Shares of Lpath Inc (LPTN) were moving on Monday as a key catalyst that had been expected to unfold for months finally did. The LPTN share price dropped to below the dollar mark earlier this year after the company announced that iSONEP trials would be halted due to a non-compliance issue with the FDA by the company's fill/finish contractor. There were no safety or other concerns regarding iSONEP itself, but the potential months-long trial halt created enough uncertainty in the minds of traders to spark enough of an exodus for shares to dip to below seventy cents from January's highs of well over a buck. It also didn't help, however, that a stock offering was announced right around the time of the trail halt.
The past is the past, though, and a Monday news release demonstrated that enrollment is back on track. According to the release, Lpath will continue recruiting patients for its Nexus trial, measuring the effectiveness of iSONEP as a potential treatment for wet AMD. The first patient in the re-started trial is expected to be treated in mid-September and the news brought in volume of over double the daily norm.
With Lpath back in the clinical trial game for iSONEP, investors could again start making note of the company's potential as a leader in the field of lipid-based therapeutics. With the ImmuneY2 platform, Lpath's actual and potential pipeline products contain the ability to generate therapeutic antibodies that bind to and inhibit bioactive lipids that contribute to the spreading and growth of various diseases and inflammatory/auto-immune disorders. The market potential for this technology in treating a plethora of modern day illnesses and diseases, should it advance past the clinical stages, is huge, and Lpath with iSONEP and ASONEP - is first applying its technology to the treatment of Wet AMD and cancer, respectively. Both of these target markets alone hold multi-billion dollar potential.
Pfizer (PFE), a company already flush with cash and always on the prowl for 'pipelines of the future' as many big money makers come off patent, has already made a relatively significant investment in the future of the ImmuneY2 platform with an up-front payment of $14 million in a deal that could be worth nearly half a billion dollars in development, regulatory and commercial milestone payments, should the specified milestones be met. Along with the deal Pfizer also retains a 'first right of refusal' for ASONEP development, as well.
"We have been impressed by Lpath's innovative approach in targeting bioactive lipids with iSONEP and the potential opportunity to significantly add to current standards of treatment in retinal disease," noted Mikael Dolsten, president of Pfizer Worldwide Research and Development, at the time the deal was announced.
Such words from an official of a huge pharmaceutical player is validation enough of the potential of a developmental company's pipeline - as most big players do not jump into these partnership deals until a potential FDA approval is within sight - but the financial commitment validates the technology even further.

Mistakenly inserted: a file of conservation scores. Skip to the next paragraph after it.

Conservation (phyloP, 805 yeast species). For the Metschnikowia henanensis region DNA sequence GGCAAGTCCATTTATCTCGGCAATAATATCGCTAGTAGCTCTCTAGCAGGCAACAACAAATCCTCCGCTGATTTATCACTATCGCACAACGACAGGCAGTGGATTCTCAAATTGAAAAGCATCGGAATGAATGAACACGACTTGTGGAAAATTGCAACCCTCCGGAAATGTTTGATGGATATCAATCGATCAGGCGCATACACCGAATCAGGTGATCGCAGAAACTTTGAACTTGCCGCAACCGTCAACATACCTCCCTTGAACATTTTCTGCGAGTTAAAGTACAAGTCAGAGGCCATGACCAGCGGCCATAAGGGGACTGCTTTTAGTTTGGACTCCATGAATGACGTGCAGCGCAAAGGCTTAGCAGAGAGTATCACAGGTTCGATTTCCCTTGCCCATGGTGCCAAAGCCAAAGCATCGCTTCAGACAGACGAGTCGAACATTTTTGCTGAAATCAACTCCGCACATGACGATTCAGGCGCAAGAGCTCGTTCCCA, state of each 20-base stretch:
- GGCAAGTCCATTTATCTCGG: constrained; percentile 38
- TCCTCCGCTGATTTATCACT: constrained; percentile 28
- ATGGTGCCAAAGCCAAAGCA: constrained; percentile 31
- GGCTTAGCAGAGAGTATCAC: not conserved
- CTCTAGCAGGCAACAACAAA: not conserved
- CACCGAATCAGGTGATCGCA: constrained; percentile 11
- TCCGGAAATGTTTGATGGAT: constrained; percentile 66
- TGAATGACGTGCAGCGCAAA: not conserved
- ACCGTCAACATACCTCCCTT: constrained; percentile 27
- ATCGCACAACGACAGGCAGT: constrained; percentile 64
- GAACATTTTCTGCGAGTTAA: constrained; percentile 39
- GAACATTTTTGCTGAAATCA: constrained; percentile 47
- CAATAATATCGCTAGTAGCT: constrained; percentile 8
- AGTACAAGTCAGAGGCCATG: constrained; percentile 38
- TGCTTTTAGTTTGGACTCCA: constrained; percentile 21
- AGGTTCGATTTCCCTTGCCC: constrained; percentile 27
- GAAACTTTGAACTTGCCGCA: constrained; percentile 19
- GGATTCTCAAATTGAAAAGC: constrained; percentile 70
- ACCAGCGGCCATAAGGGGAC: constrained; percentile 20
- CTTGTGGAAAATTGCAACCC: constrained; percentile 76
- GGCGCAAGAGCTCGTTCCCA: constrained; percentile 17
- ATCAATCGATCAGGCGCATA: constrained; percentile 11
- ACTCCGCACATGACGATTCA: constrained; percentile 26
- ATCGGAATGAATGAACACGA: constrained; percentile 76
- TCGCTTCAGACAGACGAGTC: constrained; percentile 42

Investing in companies whose pipelines are still in the Phase II or earlier status generally comes with more of an inherent risk than investments in companies whose potential products may have already proven safety and efficacy in completed Phase II or Phase III trials, but the potential rewards could also be greater, due to the fact that investors these days often stray from investment opportunities that could still take years to play out in full. Such impatience - if you want to call it that, as trading is the name of the game today, not 'buy and hold' - often leaves share prices of developmental companies trading at relatively modest levels, when considering pipeline and full market potential.
With a market cap of well under one hundred million, a share price still depressed after the early-year trial halt news and the backing of a pharmaceutical giant, Lpath could present a 'ground floor' opportunity to a technology that have major implications in the future of treating diseases with bioactive lipids.
It's also worth noting, however, that Pfizer is not footing the entire developmental bill - as evidenced by the stock offering earlier this year. The risk is shared between the two companies, but while Pfizer can absorb setbacks, Lpath will have a harder time doing so - and hence the inherent risk of investing in small-cap, speculative developmental companies.
With the iSONEP trials again picking up steam, it's time to put Lpath back on the map. A move back towards to the 52-week highs - and beyond - could quickly materialize as these trials mature.
Disclosure: No position.
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